Table of Contents
Canadian industry became more integrated into a North American system in the course of WWII. Reciprocity was established in the Hyde Park Declaration in 1941 with the American defense industry. The bulk of Canada's industrial output, including the production of military vehicles, was produced by at Canadian branches of American manufacturers. The effects of economic integration were dramatic. Imports from the United States tripled by the war's end, while imports from Britain remained static. The Canadian economy had made a hard pivot away from protected trading relationships within the British Empire towards its neighbor to the south. The size of the American economy made the pivot an inevitability, while financial stresses in post-War Britain sped the process along.
In the process of Continental integration, the political and economic elite were converted to a moderate version of Keynesianism. Mantras of 'sound finance' that dominated the Depression years were no longer heard; and would not be heard again until the 1970s, under the new name 'monetarism.' This does not mean that successive Canadian governments lost faith in the efficacy of the system of private enterprise. The Minister for Reconstruction, C.D. Howe, while accepting the need for some social reforms, steered the Canada into an ever-closer economic relationship with the United States.
Many of the Crown Corporations formed during the war were sold off to American interests at what seemed to critics as fire-sale prices. Canada tended to export natural resources and import manufactured goods, so the trade balance between the two countries naturally favored the Americans. A workable solution came in the form of Marshall Plan aid money, first made available in 1947, which was used to purchase both American and Canadian products. Canada joined the General Agreement on Tariffs and Trade (GATT), which significantly lowered trade barriers between signatory members. The issue of trade would not become an issue again until the 1980s.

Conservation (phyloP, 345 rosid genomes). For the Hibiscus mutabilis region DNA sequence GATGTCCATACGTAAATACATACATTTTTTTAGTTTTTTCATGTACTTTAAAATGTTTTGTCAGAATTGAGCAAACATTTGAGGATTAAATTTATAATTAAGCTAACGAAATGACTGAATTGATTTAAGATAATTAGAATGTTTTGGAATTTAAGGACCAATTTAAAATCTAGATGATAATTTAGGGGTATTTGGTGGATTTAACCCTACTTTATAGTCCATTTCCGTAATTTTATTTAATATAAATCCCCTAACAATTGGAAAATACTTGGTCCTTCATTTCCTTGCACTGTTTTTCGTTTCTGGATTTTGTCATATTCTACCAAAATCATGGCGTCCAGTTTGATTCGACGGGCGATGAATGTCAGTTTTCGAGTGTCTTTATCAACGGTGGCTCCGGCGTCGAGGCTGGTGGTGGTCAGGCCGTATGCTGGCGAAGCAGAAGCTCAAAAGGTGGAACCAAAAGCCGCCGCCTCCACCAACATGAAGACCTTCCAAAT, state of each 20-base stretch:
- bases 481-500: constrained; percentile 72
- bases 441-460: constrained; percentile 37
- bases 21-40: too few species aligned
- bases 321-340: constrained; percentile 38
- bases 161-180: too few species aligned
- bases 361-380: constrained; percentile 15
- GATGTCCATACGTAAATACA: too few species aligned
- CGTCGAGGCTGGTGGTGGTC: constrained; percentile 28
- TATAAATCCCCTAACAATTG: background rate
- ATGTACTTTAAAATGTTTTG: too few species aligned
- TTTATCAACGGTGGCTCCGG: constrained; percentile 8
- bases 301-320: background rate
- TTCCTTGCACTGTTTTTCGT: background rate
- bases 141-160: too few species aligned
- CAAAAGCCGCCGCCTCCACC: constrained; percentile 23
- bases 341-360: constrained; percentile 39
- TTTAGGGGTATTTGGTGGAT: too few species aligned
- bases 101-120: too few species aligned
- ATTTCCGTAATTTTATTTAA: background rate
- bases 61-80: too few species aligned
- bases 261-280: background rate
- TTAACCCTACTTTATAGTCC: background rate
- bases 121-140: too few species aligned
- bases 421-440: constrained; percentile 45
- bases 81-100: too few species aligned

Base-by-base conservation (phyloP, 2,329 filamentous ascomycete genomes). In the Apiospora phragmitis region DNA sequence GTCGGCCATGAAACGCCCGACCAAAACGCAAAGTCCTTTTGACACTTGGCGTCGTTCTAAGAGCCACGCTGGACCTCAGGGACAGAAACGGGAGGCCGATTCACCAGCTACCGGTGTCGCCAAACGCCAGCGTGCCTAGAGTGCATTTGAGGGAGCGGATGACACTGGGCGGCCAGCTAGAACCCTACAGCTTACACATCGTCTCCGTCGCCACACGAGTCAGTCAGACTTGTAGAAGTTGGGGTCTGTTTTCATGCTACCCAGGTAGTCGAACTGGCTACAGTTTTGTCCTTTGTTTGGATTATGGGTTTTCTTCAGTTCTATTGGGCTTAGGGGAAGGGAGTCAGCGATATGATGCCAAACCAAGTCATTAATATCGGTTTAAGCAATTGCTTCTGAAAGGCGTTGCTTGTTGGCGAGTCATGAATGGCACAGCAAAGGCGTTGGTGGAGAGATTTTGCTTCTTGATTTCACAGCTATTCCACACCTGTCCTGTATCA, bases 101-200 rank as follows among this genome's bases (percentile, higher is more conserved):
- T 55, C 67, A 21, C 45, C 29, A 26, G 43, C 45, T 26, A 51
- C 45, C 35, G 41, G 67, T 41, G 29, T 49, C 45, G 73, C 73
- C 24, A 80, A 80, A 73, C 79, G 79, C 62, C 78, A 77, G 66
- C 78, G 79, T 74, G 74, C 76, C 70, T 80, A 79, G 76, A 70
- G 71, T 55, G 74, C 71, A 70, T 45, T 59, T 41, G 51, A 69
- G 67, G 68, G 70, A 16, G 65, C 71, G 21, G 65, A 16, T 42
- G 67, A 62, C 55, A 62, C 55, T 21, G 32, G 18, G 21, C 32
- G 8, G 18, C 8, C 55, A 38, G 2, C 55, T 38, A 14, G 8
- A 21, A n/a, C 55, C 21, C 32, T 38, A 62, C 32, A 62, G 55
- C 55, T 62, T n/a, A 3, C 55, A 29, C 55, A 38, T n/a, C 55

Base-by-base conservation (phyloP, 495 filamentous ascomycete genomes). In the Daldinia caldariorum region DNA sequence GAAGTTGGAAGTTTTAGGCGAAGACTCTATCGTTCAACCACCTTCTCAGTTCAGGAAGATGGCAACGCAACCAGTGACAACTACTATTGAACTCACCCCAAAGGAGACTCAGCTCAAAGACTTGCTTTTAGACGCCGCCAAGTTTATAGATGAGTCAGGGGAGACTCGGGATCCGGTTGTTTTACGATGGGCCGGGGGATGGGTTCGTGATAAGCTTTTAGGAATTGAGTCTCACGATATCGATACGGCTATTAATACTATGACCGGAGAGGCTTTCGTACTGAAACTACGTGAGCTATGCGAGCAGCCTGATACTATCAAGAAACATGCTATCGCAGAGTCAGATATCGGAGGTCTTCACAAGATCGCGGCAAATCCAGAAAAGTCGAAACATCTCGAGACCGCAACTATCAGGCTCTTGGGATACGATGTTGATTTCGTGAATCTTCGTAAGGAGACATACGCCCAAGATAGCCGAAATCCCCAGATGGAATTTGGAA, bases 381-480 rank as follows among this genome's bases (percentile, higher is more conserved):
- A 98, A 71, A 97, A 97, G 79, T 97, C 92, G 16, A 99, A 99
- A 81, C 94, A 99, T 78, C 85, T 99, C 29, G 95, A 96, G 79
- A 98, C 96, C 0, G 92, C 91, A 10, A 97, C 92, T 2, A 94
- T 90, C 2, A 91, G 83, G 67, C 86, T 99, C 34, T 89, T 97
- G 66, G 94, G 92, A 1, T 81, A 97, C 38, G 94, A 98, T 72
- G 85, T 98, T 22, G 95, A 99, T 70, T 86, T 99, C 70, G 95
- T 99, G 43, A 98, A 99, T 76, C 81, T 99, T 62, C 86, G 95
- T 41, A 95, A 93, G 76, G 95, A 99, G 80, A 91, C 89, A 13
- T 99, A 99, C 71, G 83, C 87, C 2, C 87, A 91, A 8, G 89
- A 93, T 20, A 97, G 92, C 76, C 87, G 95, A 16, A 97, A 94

Canada's economic entanglement with the United States accelerated further as the world became mired in the ideological conflict of the Cold War. Ostensibly the new non-war pitted democratic freedoms against the communist tyranny. In reality, the free world was motivated as much, and perhaps much more, by demands for new markets, and intervened in Latin and South American, especially, to prevent the spread of communism. By and large, Canada followed where the United States led, though in the early 1950s, it still held out hope for good relations with the Soviet Union.
On the home front, the government used the Cold War as a pretext to intervene in Canadian society. Liberal governments suppressed dissenters in the universities and professions. The Cold War also provided ideological cover for government intervention in labor disputes. Communist organizations, trade unions and other 'progressive' organization were infiltrated for the purpose of gathering information. Canadian McCarthyism was comparatively juvenile by comparison to its American counterpart. The population largely acquiesced to the government's direction. The broad ethos of 1950s conformism allowed the label of Communist to be attached to most any 'progressive' policy, including such things as feminist support for day-care. To tolerate Communists was to concede the enemy's viewpoint; to criticize the capitalist system, abetting the 'commies.'